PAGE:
Leaving and Longing: Migration Museums as Nation-Building Sites

Claire Sutherland


In the evolving context of new museology, museum interpretations of the nation variously contribute to and critique the nation-building discourse that continues to legitimate the contemporary nation-state. A focus on borders and cross-border migration offers another perspective on the construction of national belonging. In the last twenty years, both Catalonia and Germany have established national museums representing the nation’s history as well as migration museums reflecting very different approaches to coming to terms with past dictatorships and post-war migration. The article compares four museums to discern their different perspectives on nation-building. It conceptualizes the nation-state and its borders, before looking at the extent to which narratives of nation and migration complement each other in the exhibitions. By approaching nation-building discourse indirectly through migration and borders – two concepts counterpoised to, and thus constitutive of, the nation – it shows how migration mirrors the nation in museum representations. The article concludes that, far from transcending national histories, migration museums help reconfigure nation-building discourse away from an archetype of national longue durée dominated by a single ethnic group. Further, national museums that pay attention to the actual integration of migrant flows rather than more abstract cross-cultural flows can go some way towards doing the same.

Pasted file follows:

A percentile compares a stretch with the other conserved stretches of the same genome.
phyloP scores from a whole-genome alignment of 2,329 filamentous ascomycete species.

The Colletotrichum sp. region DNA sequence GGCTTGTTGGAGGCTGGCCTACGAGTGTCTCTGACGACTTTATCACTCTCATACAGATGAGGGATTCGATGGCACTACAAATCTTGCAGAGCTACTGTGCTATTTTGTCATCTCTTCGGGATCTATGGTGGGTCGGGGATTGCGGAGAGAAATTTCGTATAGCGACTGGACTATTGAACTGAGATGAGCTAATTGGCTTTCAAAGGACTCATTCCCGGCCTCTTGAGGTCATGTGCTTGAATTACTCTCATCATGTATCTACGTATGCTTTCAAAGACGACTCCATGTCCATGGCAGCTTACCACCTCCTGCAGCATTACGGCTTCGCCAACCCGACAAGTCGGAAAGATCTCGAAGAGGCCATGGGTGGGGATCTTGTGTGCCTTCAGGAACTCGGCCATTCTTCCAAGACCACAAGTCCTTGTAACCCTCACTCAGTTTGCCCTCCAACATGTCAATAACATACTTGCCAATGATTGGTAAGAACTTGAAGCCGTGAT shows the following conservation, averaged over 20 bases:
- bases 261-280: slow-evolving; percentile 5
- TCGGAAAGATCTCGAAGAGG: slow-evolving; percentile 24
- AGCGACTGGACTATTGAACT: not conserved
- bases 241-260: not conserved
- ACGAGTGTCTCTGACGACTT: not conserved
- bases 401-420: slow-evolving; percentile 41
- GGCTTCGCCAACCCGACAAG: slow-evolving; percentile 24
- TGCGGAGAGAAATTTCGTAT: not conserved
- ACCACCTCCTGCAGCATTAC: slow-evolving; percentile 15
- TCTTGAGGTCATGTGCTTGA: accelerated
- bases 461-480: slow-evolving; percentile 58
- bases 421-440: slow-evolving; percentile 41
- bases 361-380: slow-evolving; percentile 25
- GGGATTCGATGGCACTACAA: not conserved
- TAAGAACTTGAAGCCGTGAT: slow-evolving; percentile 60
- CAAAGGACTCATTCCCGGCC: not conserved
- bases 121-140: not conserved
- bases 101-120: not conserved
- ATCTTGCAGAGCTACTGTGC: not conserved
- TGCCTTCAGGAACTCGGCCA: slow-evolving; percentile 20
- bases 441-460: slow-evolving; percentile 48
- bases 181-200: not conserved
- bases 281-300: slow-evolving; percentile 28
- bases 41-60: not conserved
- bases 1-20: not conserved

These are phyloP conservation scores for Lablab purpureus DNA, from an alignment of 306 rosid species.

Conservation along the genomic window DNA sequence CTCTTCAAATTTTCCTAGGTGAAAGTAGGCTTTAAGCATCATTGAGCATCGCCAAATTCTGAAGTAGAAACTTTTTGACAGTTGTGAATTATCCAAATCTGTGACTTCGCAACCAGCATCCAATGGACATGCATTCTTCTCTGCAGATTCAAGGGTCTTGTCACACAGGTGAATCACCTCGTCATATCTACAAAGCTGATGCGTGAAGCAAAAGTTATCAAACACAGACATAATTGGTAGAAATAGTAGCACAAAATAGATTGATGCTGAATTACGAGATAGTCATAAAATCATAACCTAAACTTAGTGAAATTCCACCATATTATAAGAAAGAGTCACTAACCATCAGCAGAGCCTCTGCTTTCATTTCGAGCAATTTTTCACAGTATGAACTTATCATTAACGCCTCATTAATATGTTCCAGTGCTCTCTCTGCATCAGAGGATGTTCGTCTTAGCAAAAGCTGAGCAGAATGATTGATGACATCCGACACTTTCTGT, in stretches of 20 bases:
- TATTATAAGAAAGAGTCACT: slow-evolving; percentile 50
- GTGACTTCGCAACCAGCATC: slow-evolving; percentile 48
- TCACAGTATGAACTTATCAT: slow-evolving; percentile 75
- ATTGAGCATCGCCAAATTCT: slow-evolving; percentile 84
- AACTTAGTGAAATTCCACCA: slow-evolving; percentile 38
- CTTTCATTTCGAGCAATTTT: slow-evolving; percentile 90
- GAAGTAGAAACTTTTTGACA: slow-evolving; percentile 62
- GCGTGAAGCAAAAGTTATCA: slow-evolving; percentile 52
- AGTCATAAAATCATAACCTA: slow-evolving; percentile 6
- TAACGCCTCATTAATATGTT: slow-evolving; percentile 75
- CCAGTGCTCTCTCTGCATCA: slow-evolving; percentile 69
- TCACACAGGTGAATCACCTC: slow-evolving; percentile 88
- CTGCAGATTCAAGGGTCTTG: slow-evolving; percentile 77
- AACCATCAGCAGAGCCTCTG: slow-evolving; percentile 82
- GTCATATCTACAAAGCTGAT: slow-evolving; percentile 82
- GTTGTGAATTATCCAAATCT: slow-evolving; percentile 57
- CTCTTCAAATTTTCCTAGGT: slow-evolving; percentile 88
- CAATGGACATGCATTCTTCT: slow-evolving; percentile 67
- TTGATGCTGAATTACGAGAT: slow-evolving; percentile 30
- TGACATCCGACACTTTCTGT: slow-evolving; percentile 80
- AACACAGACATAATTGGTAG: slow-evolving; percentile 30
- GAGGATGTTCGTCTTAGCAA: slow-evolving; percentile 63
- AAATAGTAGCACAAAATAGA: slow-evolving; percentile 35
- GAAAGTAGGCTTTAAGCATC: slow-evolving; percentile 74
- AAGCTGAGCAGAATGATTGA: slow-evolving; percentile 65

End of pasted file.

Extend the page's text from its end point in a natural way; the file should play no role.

Full Text:


Copyright (c) 2015 Claire Sutherland

Creative Commons License
This work is licensed under a Creative Commons Attribution-NonCommercial-NoDerivatives 4.0 International License.
We use both functional and performance cookies to improve visitor experience. Continue browsing if you are happy to accept cookies. Please see our Privacy Policy for more information.

Museum and Society

ISSN 1479-8360

University Home